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US existing home sales rise to five-month high in January

Homes for sale in Washington

WASHINGTON (Reuters) - U.S. existing home sales increased to a five-month high in January as declining mortgage rates pulled in buyers from the sidelines, but tight supply remains a challenge.

Home sales rose 3.1% last month to a seasonally adjusted annual rate of 4.00 million units, the highest level since last August, the National Association of Realtors said on Thursday. The Realtors' group revised the data for the past three years.

Economists polled by Reuters had forecast home resales rising to a rate of 3.97 million units.

Home resales are counted at the closing of a contract. The sales in January likely reflected contracts signed in the prior two months. The average rate on the popular 30-year fixed mortgage dropped to 6.61% at the end of December from 7.79% in late October, which was the highest since 2000, according to data from mortgage finance agency Freddie Mac.

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Sales rose in the densely populated South and the Midwest, which is considered the most affordable region, as well as in the West. They were unchanged in the Northeast.

Home resales, which account for a large portion of U.S. housing sales, declined 1.7% year-on-year in January.

"Listings were modestly higher, and home buyers are taking advantage of lower mortgage rates compared to late last year," said Lawrence Yun, the NAR's chief economist.

There were 1.01 million previously owned homes on the market in January, up 3.1% from a year ago, but still below the nearly 2 million units before the COVID-19 pandemic. At January's sales pace, it would take 3.0 months to exhaust the current inventory of existing homes, up from 2.9 months a year ago.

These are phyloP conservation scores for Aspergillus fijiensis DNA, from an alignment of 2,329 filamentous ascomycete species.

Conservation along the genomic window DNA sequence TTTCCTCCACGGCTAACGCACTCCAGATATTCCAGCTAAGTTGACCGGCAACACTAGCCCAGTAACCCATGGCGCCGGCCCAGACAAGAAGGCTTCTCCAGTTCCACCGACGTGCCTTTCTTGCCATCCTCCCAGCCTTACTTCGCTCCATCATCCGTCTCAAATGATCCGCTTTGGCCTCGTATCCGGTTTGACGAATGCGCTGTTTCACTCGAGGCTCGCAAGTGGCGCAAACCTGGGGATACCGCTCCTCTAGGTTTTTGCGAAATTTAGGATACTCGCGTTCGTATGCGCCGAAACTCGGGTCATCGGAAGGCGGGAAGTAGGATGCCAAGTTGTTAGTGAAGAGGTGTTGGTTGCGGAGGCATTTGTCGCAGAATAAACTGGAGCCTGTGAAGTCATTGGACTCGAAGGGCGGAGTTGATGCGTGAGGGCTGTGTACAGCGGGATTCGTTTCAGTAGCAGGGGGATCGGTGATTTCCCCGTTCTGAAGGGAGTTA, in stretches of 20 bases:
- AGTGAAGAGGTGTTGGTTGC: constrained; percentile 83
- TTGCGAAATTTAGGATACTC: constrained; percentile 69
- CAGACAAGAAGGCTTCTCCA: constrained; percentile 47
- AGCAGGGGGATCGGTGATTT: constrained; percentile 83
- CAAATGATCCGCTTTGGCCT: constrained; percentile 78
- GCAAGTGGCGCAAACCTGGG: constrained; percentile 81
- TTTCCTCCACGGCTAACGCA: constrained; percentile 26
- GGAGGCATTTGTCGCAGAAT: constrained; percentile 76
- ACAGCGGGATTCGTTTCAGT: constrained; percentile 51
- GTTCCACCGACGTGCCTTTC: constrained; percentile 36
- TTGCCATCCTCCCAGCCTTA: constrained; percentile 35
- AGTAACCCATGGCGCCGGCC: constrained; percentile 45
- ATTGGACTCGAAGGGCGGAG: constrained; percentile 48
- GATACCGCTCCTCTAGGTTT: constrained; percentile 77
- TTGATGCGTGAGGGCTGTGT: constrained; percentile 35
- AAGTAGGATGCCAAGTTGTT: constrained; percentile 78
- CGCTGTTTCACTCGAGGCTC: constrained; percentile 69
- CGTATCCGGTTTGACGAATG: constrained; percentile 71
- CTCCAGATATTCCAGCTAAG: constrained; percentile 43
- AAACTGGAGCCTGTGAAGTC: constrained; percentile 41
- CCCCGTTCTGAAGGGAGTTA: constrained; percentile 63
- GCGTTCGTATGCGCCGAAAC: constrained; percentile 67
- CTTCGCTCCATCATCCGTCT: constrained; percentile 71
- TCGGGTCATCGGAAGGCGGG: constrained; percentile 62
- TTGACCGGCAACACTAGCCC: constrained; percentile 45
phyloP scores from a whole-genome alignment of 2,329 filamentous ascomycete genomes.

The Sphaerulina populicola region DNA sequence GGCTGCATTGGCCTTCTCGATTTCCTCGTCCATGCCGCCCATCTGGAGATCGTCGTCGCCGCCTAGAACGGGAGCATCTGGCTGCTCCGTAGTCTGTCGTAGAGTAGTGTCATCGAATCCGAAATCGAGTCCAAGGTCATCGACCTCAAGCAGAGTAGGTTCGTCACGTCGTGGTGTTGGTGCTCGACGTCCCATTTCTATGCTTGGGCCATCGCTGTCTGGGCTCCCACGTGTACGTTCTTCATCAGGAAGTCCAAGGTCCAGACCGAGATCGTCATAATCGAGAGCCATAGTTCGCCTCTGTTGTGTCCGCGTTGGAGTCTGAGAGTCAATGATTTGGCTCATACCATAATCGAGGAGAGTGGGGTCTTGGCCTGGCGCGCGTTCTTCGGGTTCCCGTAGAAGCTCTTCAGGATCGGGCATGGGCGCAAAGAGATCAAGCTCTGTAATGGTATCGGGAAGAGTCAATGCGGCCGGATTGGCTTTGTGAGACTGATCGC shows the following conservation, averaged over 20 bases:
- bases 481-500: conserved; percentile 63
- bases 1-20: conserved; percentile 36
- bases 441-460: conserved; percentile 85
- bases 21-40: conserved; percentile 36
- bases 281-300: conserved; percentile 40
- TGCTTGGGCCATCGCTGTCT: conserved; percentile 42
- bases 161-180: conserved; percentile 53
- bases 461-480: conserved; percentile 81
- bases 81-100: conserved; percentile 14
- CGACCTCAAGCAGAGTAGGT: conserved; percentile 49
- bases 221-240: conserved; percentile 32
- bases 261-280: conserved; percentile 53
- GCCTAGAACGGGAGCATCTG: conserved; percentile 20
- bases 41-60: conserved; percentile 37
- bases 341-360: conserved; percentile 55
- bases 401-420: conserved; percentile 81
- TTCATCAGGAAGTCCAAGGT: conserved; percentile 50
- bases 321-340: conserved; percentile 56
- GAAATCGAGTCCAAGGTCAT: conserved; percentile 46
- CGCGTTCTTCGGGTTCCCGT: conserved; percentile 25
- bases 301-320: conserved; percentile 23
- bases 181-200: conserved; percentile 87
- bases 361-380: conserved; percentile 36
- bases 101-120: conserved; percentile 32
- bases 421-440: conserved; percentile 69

A four-to-seven-month supply is viewed as a healthy balance between supply and demand. With supply still tight, the median existing home price increased 5.1% from a year earlier to $379,100 in January, the highest on record for any January. Home prices increased in all four regions.

"Multiple offers are common on mid-priced homes, and many homes were still sold within a month," said Yun.

Properties typically stayed on the market for 36 days in January, up from 33 days a year ago.

First-time buyers accounted for 28% of sales, compared to 31% a year ago. That share is well below the 40% that economists and realtors say is needed for a robust housing market. All-cash sales made up 32% of transactions. That was the largest share since June 2014 and was up from 29% a year ago.

Distressed sales, including foreclosures, represented only 2% of transactions, virtually unchanged from last year.

(Reporting by Lucia Mutikani; Editing by Andrea Ricci)